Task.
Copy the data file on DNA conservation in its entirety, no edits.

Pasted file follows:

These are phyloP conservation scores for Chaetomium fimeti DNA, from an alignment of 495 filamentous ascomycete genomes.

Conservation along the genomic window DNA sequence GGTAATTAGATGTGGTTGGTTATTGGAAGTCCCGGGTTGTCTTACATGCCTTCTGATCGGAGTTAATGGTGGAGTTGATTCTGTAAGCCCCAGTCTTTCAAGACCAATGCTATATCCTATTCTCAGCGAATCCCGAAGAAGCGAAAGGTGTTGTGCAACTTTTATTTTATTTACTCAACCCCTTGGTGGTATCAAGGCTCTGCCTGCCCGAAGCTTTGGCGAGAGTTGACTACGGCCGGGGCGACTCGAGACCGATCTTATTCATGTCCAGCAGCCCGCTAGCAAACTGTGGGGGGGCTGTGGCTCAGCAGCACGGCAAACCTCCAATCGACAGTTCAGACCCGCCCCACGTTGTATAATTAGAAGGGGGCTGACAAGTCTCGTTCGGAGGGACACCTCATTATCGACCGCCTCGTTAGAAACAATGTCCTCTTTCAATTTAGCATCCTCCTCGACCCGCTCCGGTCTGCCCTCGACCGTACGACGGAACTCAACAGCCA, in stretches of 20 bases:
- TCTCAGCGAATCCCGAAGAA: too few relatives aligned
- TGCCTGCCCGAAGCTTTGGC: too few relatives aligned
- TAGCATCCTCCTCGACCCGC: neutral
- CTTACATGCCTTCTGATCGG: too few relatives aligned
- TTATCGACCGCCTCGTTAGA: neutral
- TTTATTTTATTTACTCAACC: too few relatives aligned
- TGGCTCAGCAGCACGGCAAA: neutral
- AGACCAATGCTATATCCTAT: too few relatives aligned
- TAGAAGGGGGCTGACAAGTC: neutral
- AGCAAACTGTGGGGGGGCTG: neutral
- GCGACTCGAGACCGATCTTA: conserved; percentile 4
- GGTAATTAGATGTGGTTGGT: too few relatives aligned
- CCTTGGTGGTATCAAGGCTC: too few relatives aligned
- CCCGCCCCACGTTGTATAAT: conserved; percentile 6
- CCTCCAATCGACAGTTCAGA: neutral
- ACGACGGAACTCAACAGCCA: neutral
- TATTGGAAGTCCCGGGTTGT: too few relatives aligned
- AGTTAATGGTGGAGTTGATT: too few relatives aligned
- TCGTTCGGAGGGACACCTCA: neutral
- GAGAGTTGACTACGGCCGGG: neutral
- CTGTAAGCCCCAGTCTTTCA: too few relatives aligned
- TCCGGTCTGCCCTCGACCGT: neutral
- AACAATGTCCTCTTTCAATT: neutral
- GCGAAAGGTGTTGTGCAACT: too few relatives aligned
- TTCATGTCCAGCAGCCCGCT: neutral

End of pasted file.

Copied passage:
These are phyloP conservation scores for Chaetomium fimeti DNA, from an alignment of 495 filamentous ascomycete genomes.

Conservation along the genomic window DNA sequence GGTAATTAGATGTGGTTGGTTATTGGAAGTCCCGGGTTGTCTTACATGCCTTCTGATCGGAGTTAATGGTGGAGTTGATTCTGTAAGCCCCAGTCTTTCAAGACCAATGCTATATCCTATTCTCAGCGAATCCCGAAGAAGCGAAAGGTGTTGTGCAACTTTTATTTTATTTACTCAACCCCTTGGTGGTATCAAGGCTCTGCCTGCCCGAAGCTTTGGCGAGAGTTGACTACGGCCGGGGCGACTCGAGACCGATCTTATTCATGTCCAGCAGCCCGCTAGCAAACTGTGGGGGGGCTGTGGCTCAGCAGCACGGCAAACCTCCAATCGACAGTTCAGACCCGCCCCACGTTGTATAATTAGAAGGGGGCTGACAAGTCTCGTTCGGAGGGACACCTCATTATCGACCGCCTCGTTAGAAACAATGTCCTCTTTCAATTTAGCATCCTCCTCGACCCGCTCCGGTCTGCCCTCGACCGTACGACGGAACTCAACAGCCA, in stretches of 20 bases:
- TCTCAGCGAATCCCGAAGAA: too few relatives aligned
- TGCCTGCCCGAAGCTTTGGC: too few relatives aligned
- TAGCATCCTCCTCGACCCGC: neutral
- CTTACATGCCTTCTGATCGG: too few relatives aligned
- TTATCGACCGCCTCGTTAGA: neutral
- TTTATTTTATTTACTCAACC: too few relatives aligned
- TGGCTCAGCAGCACGGCAAA: neutral
- AGACCAATGCTATATCCTAT: too few relatives aligned
- TAGAAGGGGGCTGACAAGTC: neutral
- AGCAAACTGTGGGGGGGCTG: neutral
- GCGACTCGAGACCGATCTTA: conserved; percentile 4
- GGTAATTAGATGTGGTTGGT: too few relatives aligned
- CCTTGGTGGTATCAAGGCTC: too few relatives aligned
- CCCGCCCCACGTTGTATAAT: conserved; percentile 6
- CCTCCAATCGACAGTTCAGA: neutral
- ACGACGGAACTCAACAGCCA: neutral
- TATTGGAAGTCCCGGGTTGT: too few relatives aligned
- AGTTAATGGTGGAGTTGATT: too few relatives aligned
- TCGTTCGGAGGGACACCTCA: neutral
- GAGAGTTGACTACGGCCGGG: neutral
- CTGTAAGCCCCAGTCTTTCA: too few relatives aligned
- TCCGGTCTGCCCTCGACCGT: neutral
- AACAATGTCCTCTTTCAATT: neutral
- GCGAAAGGTGTTGTGCAACT: too few relatives aligned
- TTCATGTCCAGCAGCCCGCT: neutral